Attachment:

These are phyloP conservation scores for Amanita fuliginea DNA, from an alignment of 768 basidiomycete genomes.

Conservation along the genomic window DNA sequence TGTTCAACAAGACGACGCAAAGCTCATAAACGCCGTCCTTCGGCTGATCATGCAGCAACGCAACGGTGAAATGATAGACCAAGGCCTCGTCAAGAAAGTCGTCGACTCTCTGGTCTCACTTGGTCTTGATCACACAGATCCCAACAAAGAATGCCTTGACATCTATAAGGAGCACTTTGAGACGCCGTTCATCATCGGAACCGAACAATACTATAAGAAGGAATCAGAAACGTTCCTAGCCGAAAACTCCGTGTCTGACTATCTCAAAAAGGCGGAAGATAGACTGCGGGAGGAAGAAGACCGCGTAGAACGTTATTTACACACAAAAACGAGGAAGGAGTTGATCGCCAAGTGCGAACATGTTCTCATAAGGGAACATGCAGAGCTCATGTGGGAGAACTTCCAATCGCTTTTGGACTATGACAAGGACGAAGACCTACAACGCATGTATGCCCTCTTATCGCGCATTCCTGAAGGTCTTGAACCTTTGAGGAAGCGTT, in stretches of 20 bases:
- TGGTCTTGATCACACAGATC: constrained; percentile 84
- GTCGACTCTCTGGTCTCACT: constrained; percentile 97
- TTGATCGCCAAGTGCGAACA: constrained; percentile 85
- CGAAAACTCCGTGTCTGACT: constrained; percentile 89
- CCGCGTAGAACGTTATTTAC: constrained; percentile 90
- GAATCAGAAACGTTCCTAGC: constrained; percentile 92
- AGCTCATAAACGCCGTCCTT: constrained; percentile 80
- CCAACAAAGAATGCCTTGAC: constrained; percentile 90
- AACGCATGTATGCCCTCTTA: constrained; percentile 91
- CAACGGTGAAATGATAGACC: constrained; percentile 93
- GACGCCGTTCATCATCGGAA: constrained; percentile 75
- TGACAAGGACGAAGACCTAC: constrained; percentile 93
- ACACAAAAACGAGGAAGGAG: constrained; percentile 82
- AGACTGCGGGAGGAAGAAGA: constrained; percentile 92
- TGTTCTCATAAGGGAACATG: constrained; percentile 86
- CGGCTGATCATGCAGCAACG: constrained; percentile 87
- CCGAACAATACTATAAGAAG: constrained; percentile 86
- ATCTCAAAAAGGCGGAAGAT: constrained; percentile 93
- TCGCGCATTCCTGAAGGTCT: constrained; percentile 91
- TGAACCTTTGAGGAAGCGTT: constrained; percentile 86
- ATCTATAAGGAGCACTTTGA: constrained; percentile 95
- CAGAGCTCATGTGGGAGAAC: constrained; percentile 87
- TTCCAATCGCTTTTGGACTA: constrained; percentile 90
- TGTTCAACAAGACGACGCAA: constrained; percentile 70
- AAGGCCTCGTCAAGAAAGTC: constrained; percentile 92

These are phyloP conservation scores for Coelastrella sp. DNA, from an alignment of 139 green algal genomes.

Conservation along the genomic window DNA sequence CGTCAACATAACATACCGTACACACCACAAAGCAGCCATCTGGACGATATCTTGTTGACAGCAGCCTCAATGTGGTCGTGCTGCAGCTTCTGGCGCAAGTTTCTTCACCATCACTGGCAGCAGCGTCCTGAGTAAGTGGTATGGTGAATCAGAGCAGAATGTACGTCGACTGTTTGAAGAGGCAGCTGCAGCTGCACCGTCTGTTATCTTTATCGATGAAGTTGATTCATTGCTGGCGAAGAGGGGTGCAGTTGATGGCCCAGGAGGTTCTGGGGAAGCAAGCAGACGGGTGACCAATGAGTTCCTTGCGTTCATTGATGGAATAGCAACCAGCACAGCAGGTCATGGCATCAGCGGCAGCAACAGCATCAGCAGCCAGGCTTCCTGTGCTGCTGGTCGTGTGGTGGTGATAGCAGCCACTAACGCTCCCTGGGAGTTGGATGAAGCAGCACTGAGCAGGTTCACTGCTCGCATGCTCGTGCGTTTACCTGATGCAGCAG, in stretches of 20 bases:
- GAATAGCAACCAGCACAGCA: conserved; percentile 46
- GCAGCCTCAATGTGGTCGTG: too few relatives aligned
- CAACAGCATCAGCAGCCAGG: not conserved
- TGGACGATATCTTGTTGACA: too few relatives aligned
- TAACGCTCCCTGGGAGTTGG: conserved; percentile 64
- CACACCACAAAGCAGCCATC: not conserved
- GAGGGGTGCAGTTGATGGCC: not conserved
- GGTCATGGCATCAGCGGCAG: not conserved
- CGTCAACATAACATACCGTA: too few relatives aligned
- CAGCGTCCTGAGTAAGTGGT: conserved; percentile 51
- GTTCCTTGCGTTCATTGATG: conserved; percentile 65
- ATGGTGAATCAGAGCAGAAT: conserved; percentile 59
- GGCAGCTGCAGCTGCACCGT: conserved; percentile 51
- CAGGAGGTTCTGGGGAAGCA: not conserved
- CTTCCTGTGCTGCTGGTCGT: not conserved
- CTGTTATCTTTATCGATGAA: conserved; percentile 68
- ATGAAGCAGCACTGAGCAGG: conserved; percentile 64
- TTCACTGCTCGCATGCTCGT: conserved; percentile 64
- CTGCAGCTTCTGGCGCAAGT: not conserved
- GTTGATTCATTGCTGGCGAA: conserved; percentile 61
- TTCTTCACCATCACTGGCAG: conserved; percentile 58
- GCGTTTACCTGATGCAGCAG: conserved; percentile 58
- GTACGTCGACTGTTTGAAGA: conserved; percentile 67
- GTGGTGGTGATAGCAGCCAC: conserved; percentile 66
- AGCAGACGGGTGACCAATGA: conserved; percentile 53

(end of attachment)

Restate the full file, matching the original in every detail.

These are phyloP conservation scores for Amanita fuliginea DNA, from an alignment of 768 basidiomycete genomes.

Conservation along the genomic window DNA sequence TGTTCAACAAGACGACGCAAAGCTCATAAACGCCGTCCTTCGGCTGATCATGCAGCAACGCAACGGTGAAATGATAGACCAAGGCCTCGTCAAGAAAGTCGTCGACTCTCTGGTCTCACTTGGTCTTGATCACACAGATCCCAACAAAGAATGCCTTGACATCTATAAGGAGCACTTTGAGACGCCGTTCATCATCGGAACCGAACAATACTATAAGAAGGAATCAGAAACGTTCCTAGCCGAAAACTCCGTGTCTGACTATCTCAAAAAGGCGGAAGATAGACTGCGGGAGGAAGAAGACCGCGTAGAACGTTATTTACACACAAAAACGAGGAAGGAGTTGATCGCCAAGTGCGAACATGTTCTCATAAGGGAACATGCAGAGCTCATGTGGGAGAACTTCCAATCGCTTTTGGACTATGACAAGGACGAAGACCTACAACGCATGTATGCCCTCTTATCGCGCATTCCTGAAGGTCTTGAACCTTTGAGGAAGCGTT, in stretches of 20 bases:
- TGGTCTTGATCACACAGATC: constrained; percentile 84
- GTCGACTCTCTGGTCTCACT: constrained; percentile 97
- TTGATCGCCAAGTGCGAACA: constrained; percentile 85
- CGAAAACTCCGTGTCTGACT: constrained; percentile 89
- CCGCGTAGAACGTTATTTAC: constrained; percentile 90
- GAATCAGAAACGTTCCTAGC: constrained; percentile 92
- AGCTCATAAACGCCGTCCTT: constrained; percentile 80
- CCAACAAAGAATGCCTTGAC: constrained; percentile 90
- AACGCATGTATGCCCTCTTA: constrained; percentile 91
- CAACGGTGAAATGATAGACC: constrained; percentile 93
- GACGCCGTTCATCATCGGAA: constrained; percentile 75
- TGACAAGGACGAAGACCTAC: constrained; percentile 93
- ACACAAAAACGAGGAAGGAG: constrained; percentile 82
- AGACTGCGGGAGGAAGAAGA: constrained; percentile 92
- TGTTCTCATAAGGGAACATG: constrained; percentile 86
- CGGCTGATCATGCAGCAACG: constrained; percentile 87
- CCGAACAATACTATAAGAAG: constrained; percentile 86
- ATCTCAAAAAGGCGGAAGAT: constrained; percentile 93
- TCGCGCATTCCTGAAGGTCT: constrained; percentile 91
- TGAACCTTTGAGGAAGCGTT: constrained; percentile 86
- ATCTATAAGGAGCACTTTGA: constrained; percentile 95
- CAGAGCTCATGTGGGAGAAC: constrained; percentile 87
- TTCCAATCGCTTTTGGACTA: constrained; percentile 90
- TGTTCAACAAGACGACGCAA: constrained; percentile 70
- AAGGCCTCGTCAAGAAAGTC: constrained; percentile 92

These are phyloP conservation scores for Coelastrella sp. DNA, from an alignment of 139 green algal genomes.

Conservation along the genomic window DNA sequence CGTCAACATAACATACCGTACACACCACAAAGCAGCCATCTGGACGATATCTTGTTGACAGCAGCCTCAATGTGGTCGTGCTGCAGCTTCTGGCGCAAGTTTCTTCACCATCACTGGCAGCAGCGTCCTGAGTAAGTGGTATGGTGAATCAGAGCAGAATGTACGTCGACTGTTTGAAGAGGCAGCTGCAGCTGCACCGTCTGTTATCTTTATCGATGAAGTTGATTCATTGCTGGCGAAGAGGGGTGCAGTTGATGGCCCAGGAGGTTCTGGGGAAGCAAGCAGACGGGTGACCAATGAGTTCCTTGCGTTCATTGATGGAATAGCAACCAGCACAGCAGGTCATGGCATCAGCGGCAGCAACAGCATCAGCAGCCAGGCTTCCTGTGCTGCTGGTCGTGTGGTGGTGATAGCAGCCACTAACGCTCCCTGGGAGTTGGATGAAGCAGCACTGAGCAGGTTCACTGCTCGCATGCTCGTGCGTTTACCTGATGCAGCAG, in stretches of 20 bases:
- GAATAGCAACCAGCACAGCA: conserved; percentile 46
- GCAGCCTCAATGTGGTCGTG: too few relatives aligned
- CAACAGCATCAGCAGCCAGG: not conserved
- TGGACGATATCTTGTTGACA: too few relatives aligned
- TAACGCTCCCTGGGAGTTGG: conserved; percentile 64
- CACACCACAAAGCAGCCATC: not conserved
- GAGGGGTGCAGTTGATGGCC: not conserved
- GGTCATGGCATCAGCGGCAG: not conserved
- CGTCAACATAACATACCGTA: too few relatives aligned
- CAGCGTCCTGAGTAAGTGGT: conserved; percentile 51
- GTTCCTTGCGTTCATTGATG: conserved; percentile 65
- ATGGTGAATCAGAGCAGAAT: conserved; percentile 59
- GGCAGCTGCAGCTGCACCGT: conserved; percentile 51
- CAGGAGGTTCTGGGGAAGCA: not conserved
- CTTCCTGTGCTGCTGGTCGT: not conserved
- CTGTTATCTTTATCGATGAA: conserved; percentile 68
- ATGAAGCAGCACTGAGCAGG: conserved; percentile 64
- TTCACTGCTCGCATGCTCGT: conserved; percentile 64
- CTGCAGCTTCTGGCGCAAGT: not conserved
- GTTGATTCATTGCTGGCGAA: conserved; percentile 61
- TTCTTCACCATCACTGGCAG: conserved; percentile 58
- GCGTTTACCTGATGCAGCAG: conserved; percentile 58
- GTACGTCGACTGTTTGAAGA: conserved; percentile 67
- GTGGTGGTGATAGCAGCCAC: conserved; percentile 66
- AGCAGACGGGTGACCAATGA: conserved; percentile 53